“Keep it Honest
Packaging design should make your product look attractive, but not at the expense of honesty. A misleading package design that promises something not contained in the package will damage your reputation and your brand: for example, depicting a chocolate-drenched dessert on a tin of simple chocolate-flavoured biscuits is not an accurate representation of the product inside!
Authenticity can be a difficult characteristic to define, but your customers know it when they see it and it has become an increasingly important factor amongst consumers. Strive to develop packaging that is authentic to your brand values, promise, story, alignments, platforms and positioning statements etc.
A sense of character and originality infused with your pack design can help you build a memorable brand that engages customers, while also enhancing brand perceptions in terms of being seen as a brand that is real and authentic – true to its purpose.
A twist on the standard design styles for your product categories can help your brand enjoy increased visibility, allowing you to stand out from sea of similar products. For instance if most of your competitors use a horizontal layout, design along the vertical in your packaging. If the majority of similar items feature product photography, consider the type-based designs, icons or illustrations. The choice of signature brand colours is another great way to differentiate. One striking example is Rachel’s Organic products which use primarily black packaging for products such as butter or yogurt to jump out on retail shelves or O’Egg, which uses bright pink as its signature colour in its white egg packaging.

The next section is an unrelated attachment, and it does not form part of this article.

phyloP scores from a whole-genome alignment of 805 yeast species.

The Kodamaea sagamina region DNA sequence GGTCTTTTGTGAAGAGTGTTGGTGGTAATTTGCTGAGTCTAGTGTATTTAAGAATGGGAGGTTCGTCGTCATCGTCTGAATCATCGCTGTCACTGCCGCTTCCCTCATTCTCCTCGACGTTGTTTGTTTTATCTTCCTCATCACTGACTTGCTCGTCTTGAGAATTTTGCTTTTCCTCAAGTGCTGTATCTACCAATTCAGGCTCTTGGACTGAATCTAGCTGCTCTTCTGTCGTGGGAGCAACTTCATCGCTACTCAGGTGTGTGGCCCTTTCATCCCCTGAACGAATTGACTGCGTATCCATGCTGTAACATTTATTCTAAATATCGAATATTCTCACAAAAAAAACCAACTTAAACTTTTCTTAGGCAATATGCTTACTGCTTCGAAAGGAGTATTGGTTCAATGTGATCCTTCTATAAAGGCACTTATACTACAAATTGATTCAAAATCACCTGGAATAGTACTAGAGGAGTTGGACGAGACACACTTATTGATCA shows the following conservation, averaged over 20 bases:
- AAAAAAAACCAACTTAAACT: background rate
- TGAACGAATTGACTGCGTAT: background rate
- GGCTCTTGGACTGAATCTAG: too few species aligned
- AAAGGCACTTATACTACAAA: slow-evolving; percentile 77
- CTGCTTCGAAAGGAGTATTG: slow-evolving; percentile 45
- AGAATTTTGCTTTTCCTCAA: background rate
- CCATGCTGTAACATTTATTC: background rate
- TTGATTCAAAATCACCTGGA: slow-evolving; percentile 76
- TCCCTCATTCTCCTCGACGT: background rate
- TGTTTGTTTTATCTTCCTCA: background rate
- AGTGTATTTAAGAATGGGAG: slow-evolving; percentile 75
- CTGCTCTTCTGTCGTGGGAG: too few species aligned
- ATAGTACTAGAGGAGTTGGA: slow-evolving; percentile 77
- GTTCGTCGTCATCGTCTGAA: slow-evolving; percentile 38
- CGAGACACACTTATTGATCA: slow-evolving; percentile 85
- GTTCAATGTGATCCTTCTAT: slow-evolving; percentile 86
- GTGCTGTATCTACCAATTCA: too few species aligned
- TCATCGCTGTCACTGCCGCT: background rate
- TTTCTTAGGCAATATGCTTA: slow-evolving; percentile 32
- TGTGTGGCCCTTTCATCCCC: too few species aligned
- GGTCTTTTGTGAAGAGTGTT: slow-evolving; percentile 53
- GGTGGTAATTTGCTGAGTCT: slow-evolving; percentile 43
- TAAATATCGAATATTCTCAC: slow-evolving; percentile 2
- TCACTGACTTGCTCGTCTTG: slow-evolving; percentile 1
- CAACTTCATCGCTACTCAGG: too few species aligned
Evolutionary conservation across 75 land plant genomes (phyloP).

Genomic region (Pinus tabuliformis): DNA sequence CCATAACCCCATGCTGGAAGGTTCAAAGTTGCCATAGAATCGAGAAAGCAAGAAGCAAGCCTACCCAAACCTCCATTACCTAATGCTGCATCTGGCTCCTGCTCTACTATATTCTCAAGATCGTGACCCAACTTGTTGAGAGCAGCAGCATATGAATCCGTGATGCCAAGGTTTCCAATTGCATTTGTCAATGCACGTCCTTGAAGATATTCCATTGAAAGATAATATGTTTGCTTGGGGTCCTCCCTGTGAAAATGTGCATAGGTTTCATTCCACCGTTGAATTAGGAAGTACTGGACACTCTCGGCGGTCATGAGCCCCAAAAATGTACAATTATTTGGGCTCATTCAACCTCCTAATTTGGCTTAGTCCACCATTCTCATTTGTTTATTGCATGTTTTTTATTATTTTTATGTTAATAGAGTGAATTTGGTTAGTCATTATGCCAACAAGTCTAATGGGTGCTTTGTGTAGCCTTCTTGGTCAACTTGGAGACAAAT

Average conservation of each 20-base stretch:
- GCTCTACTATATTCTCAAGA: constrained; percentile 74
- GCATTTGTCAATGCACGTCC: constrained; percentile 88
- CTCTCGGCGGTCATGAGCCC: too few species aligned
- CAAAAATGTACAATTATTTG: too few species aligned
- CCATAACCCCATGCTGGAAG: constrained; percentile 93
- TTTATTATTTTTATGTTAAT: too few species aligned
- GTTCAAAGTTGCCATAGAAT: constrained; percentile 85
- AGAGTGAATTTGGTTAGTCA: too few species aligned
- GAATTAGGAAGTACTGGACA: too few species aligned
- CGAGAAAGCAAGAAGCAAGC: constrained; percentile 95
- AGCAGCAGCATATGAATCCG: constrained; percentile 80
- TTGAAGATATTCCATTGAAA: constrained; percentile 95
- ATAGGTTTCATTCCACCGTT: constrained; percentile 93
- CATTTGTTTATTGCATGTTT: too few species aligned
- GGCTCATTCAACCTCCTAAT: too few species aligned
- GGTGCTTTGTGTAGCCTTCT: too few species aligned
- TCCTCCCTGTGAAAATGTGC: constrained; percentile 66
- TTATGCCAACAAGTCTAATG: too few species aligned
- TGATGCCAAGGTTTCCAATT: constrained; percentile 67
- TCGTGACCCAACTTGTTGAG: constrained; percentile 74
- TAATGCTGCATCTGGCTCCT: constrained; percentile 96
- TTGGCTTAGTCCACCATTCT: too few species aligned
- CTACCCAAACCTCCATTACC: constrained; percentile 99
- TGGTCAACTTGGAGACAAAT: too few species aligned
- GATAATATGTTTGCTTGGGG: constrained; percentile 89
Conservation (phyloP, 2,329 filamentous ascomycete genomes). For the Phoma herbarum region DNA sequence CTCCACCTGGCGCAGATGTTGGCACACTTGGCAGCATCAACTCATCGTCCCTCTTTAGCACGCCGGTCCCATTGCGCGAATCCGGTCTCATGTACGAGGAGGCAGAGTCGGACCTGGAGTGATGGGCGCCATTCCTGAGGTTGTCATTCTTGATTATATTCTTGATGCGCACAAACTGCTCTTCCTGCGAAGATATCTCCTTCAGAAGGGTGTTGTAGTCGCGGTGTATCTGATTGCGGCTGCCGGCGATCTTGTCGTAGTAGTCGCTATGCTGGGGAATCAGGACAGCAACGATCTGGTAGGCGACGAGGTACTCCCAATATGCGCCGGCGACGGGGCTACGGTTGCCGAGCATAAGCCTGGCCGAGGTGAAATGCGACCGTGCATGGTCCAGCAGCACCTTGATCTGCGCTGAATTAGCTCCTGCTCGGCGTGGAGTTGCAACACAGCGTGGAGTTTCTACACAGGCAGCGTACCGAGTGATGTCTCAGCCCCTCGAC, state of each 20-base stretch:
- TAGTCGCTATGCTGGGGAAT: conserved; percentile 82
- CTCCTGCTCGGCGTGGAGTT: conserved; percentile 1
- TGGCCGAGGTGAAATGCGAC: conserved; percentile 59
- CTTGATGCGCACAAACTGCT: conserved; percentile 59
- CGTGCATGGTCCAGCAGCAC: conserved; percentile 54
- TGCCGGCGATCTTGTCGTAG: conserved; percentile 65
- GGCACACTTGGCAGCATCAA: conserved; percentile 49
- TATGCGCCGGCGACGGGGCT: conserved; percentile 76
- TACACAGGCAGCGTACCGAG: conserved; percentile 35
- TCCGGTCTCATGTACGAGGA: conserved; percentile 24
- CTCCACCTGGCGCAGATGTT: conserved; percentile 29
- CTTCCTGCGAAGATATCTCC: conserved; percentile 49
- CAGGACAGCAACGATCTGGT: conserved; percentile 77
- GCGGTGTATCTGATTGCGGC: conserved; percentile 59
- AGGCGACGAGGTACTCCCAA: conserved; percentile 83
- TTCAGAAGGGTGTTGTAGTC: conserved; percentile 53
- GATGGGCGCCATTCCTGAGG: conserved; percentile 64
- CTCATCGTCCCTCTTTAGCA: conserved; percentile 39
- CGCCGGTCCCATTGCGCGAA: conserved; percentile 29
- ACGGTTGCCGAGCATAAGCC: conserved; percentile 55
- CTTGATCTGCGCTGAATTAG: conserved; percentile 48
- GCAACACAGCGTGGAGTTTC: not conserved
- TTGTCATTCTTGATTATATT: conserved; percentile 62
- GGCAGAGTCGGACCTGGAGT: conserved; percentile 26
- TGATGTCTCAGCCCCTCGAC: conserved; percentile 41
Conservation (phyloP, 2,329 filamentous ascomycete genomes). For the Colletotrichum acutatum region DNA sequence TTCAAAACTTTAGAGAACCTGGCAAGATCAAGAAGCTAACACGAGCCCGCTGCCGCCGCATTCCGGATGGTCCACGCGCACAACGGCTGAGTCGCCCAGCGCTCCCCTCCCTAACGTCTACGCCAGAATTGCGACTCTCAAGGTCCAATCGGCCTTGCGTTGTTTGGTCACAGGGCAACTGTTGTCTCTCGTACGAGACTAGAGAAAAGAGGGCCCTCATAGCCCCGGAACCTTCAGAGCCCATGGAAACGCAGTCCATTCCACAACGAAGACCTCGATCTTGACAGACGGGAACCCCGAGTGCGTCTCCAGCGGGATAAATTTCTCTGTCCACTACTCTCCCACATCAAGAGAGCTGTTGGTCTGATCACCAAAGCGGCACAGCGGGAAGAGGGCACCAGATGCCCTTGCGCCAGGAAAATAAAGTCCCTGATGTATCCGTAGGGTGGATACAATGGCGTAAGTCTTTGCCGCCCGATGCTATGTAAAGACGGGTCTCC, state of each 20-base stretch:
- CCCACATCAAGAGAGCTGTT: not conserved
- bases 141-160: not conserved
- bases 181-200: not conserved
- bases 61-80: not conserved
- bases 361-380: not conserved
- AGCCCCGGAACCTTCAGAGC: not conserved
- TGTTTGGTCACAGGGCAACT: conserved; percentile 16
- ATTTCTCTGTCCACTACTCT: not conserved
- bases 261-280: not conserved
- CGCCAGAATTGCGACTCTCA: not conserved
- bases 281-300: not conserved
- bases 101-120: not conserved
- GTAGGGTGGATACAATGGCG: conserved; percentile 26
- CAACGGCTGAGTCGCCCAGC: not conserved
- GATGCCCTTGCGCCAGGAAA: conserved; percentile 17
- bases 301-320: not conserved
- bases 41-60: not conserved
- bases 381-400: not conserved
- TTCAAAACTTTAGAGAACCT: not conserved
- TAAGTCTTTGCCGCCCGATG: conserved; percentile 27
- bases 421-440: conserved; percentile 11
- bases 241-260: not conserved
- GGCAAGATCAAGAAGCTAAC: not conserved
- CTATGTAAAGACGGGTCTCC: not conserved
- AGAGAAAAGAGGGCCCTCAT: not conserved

Pay Attention to On-pack Messaging and Typography.
The words used on your package design matter: not just what they are, but how they look and what they say, the style and tone of language used and the brand story conveyed. Stunning typography is an eye-catching differentiator for your packaging. Choose distinctive, premium fonts with high readability, and pay attention to spacing (kerning), the size of the text, and the colour in comparison to the rest of the package design.
Dutch private label brand HEMA is a striking example of the effect of great typography. The company’s line of ready-to-eat lunch items features a chalkboard-style design label with a very distinctive font, and simple colours bands that help to quickly categorise items in a visual nature.”
Watch out for the third part of this 4-part Guide in our next newsletter.
See more on http://www.personadesign.ie/